New Zealand’s Prime Minister, Jacinda Ardern, is poised to make her first official trip to Samoa in March.
The plan was confirmed by New Zealand’s High Commissioner, David Nicholson, during the local celebration of Waitangi Day on Tuesday night.
According to the New Zealand High Commissioner, the New Zealand Prime Minister will be heading here with a vested interest in a programme that will focus on themes such as climate change, gender issues, youth and multilateralism.
He said Ms. Ardern has a strong interest in Samoa as her father was based here in Samoa as the New Zealand Police Liaison Officer for the South Pacific from 2009 to 2013.
“Ross Ardern he is currently the High Commissioner of Niue. He has recently been appointed as Tokelau’s administrator and he will be coming here quite a bit,” said Mr. Nicholson.
“So her father and mother have lived here for three years and so we understand that she has a strong interest in this country.”
The New Zealand High Commissioner added that he is looking forward to Prime Minister Ardern’s visit.
“My personal observations is we’re seeing a generational change in politics in New Zealand,” he said.
“That’s an age change so people like me who are at the end of the baby boomers are moving out and the new generation is moving in and I think younger people have a different world view that looks at collective benefit than individual competition.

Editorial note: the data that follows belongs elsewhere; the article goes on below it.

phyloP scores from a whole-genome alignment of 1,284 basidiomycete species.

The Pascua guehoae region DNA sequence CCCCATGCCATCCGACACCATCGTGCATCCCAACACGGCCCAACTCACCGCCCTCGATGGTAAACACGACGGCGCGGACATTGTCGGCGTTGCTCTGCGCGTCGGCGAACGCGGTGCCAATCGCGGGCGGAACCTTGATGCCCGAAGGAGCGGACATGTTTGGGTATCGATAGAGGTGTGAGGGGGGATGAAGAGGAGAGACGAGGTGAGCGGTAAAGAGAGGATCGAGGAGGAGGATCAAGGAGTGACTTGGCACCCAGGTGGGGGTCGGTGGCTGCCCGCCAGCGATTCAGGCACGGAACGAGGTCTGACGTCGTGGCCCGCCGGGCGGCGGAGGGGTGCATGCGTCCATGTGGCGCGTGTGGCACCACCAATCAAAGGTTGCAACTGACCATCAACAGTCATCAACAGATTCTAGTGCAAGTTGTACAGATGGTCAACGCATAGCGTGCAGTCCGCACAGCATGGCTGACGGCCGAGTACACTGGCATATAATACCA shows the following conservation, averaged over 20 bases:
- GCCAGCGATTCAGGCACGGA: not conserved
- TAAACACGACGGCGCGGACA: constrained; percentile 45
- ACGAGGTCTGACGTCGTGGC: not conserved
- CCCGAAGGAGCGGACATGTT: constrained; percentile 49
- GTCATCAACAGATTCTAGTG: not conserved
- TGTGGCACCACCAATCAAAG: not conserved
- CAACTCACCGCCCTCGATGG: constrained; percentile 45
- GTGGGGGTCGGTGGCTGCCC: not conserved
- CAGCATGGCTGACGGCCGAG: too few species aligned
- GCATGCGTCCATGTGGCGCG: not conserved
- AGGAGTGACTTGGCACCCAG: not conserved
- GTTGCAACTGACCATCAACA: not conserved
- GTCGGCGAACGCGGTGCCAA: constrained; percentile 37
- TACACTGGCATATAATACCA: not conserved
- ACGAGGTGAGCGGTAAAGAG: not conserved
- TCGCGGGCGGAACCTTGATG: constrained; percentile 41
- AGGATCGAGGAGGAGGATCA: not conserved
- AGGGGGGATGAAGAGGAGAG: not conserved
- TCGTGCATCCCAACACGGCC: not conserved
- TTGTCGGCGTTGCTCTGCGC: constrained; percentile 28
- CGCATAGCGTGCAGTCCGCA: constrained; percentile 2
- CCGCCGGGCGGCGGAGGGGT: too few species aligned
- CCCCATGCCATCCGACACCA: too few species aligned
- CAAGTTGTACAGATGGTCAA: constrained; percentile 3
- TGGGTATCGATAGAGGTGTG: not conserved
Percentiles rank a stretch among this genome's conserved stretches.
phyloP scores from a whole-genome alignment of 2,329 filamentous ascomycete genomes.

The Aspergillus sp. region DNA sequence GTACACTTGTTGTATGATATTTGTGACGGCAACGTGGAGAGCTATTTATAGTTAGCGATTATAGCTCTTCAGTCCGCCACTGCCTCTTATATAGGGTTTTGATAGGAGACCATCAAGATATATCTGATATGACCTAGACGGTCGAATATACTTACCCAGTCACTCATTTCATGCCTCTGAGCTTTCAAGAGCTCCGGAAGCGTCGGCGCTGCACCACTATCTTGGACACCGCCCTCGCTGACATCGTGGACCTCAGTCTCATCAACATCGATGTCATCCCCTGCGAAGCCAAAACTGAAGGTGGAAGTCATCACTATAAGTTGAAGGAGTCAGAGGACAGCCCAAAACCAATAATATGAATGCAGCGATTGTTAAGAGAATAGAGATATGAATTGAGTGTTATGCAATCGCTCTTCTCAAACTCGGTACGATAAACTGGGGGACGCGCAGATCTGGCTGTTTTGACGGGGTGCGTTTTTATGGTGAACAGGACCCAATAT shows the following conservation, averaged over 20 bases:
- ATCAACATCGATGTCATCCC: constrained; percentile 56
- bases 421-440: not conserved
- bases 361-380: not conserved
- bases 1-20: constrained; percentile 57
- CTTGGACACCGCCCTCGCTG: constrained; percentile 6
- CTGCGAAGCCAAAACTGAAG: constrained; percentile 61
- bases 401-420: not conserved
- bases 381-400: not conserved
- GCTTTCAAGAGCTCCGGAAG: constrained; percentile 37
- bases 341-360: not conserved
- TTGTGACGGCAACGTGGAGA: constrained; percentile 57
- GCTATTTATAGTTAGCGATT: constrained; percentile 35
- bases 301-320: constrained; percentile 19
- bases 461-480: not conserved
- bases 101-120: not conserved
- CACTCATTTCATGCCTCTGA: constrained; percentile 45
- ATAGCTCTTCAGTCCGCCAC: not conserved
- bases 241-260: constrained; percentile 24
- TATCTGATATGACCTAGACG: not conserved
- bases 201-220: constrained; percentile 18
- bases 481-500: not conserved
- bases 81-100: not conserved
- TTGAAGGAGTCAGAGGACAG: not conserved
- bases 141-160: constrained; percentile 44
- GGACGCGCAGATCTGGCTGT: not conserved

“I think you are seeing that in the ability to donate time to go to Waitangi, she was there for five days along with some of her ministers and demonstrating the ability to spend the time on a relationship, one that has had grievances, positives and negatives in it.
“Her ability to hear people’s arguments, think about it, process it and reflect back to them that you understand it and then think about solutions is pretty important.”
During his official address, Mr. Nicholson touched on recent political developments in New Zealand.
“New Zealand’s elections at the end of last year heralded a new era of political leadership in New Zealand, and our new Government is already more representative of New Zealand’s increasing diversity,” he said.
“Thirteen ministers within our new Government are of Maori (9) or Pacific (4) descent. Eight took their parliamentary oath in Te Reo Maori; and for the first time ever, an MP — the Hon. Aupito Sua Williams Sio— was sworn in to New Zealand government in the Samoan language.”
Back in New Zealand, the commemorative ceremony at Waitangi in the far north looked very different this year under the new leadership of Ms. Ardern.
The world took notice with some international press reporting on the absence of the usual tensions of protests that usually accompany the ceremony.
The New Zealand Prime Minister caused quite a stir when she announced to a surprised nation three weeks ago that she was pregnant.
She made headlines again this Waitangi Day, staying for an unprecedented five days in the far north on the sacred site, talking with tribal leaders and community groups – the longest visit of any prime minister.
She also became the first female Prime Minister to be given speaking rights on the marae by the Ngapuhi tribe.